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There was a big do for bloggers in Paris about a week ago. How come I didn't know about it till it was over? It was hosted, in a park, by the famous Petite Anglaise. Her blook -- a book based on her blog -- is being published by Penguin next January.

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Judith Martin is an American syndicated columnist who writes as Miss Manners. She is also nuts about Venice, and has written a book to prove it. The FT carried an excerpt, and it certainly seems a very tasty item.

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Wanna run a successful small bookshop? Serve the customers raspberry ripple while they browse. If you're an author, and you do a signing at the SilverDell Bookshop, you get a new ice-cream flavour named after you. Now there's fame for you.

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Ee, there's trouble at t' mill. Or, to be more precise, the Chelsea Hotel. A new management team has been appointed, and long-time residents and enthusiasts are deeply worried. The story seems to begin on the Chelsea blog on 17 June, and will doubtless be updated by the time you read this. Thanks to Betty Bishop for the tipoff.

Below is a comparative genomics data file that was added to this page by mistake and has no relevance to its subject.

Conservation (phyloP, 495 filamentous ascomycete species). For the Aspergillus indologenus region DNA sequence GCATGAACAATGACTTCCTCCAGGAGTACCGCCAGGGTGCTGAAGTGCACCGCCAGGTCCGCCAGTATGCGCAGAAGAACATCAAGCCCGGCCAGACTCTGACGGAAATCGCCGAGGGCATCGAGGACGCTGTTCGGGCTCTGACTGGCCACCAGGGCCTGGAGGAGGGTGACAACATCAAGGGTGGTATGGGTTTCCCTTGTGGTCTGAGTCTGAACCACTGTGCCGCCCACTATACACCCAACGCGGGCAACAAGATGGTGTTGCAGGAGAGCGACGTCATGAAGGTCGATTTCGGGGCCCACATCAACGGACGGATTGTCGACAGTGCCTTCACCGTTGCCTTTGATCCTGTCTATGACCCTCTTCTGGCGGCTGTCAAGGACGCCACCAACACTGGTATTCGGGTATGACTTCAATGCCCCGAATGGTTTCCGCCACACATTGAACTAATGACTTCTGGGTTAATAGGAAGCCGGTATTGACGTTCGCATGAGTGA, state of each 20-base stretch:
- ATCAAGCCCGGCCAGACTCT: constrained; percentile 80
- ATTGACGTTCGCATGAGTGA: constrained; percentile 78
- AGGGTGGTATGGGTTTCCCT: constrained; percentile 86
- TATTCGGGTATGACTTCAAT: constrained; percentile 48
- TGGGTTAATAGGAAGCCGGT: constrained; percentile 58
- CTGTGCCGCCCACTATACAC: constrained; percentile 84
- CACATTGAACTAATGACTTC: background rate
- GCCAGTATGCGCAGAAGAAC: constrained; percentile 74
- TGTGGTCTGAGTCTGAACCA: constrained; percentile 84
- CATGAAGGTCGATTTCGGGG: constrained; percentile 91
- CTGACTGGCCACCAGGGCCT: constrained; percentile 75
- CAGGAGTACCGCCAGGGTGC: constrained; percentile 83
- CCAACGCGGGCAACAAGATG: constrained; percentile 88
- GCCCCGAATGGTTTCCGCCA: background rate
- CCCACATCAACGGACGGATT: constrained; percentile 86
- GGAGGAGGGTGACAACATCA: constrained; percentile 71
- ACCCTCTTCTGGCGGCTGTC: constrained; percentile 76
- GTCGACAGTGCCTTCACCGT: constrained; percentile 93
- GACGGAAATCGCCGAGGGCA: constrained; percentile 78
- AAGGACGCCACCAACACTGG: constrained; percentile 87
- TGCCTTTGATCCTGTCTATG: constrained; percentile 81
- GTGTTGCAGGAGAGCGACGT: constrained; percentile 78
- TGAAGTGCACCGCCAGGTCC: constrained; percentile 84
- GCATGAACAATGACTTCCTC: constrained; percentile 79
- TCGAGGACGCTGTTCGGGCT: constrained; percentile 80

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Do we plan our life challenges before birth? If you want to know the answer, Robert Schwartz has written a book for you.

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Sophie Parkin, daughter of Molly, is a regular contributor to the 3am magazine. See, for instance, her interview with Genesis P-Orridge, who is currently in a state of transgender. Which reminds me that I have yet to write part 2 of my thoughts on transthingummy-whatsit, part 1 having appeared six months ago. Ah me.

Or, you could just try Sophie's account of a night out with a ready-to-strip friend at David Piper's Cafe Royal. Or, you could just have a look at Sophie's diary -- which is, sadly, not quite up to date but then who is? The pictures alone are worth the trip.

Oh, and if you're in London you can get to see/hear Sophie as part of the London Lit Plus business: 29 June at The Wheatsheaf, Rathbone Place.

4 comments:

FS said...

[John Clute] is, of course, a prominent SF writer.

Clute is a prominent SF critic; he has written relatively little fiction.

Paul M. Cray said...

Not just *a* prominent SF critic, but *the* prominent SF critic. He has written a couple of novels, one of them, "Appleseed", SF. It is also generally accepted that after Shakespeare, Clute has the largest vocabulary of any writer in the English language.

Andy O'Hara said...

Thanks to Sid Tafler for showing an ability to laugh at himself--we could all take a lesson in that. If you can't laugh at yourself, it's been said, someone will come along and do it for you.

David Isaak said...

I'd missed the flap over "Don't Ever Tell", but enjoyed jumping back in time to read all the comments you received.

But almost all of the many comments posted under "anonymous" seemed to be from the same grammar-and-spelling-challenged person. Either that, or the book's defenders all have some very odd illiteracies in common.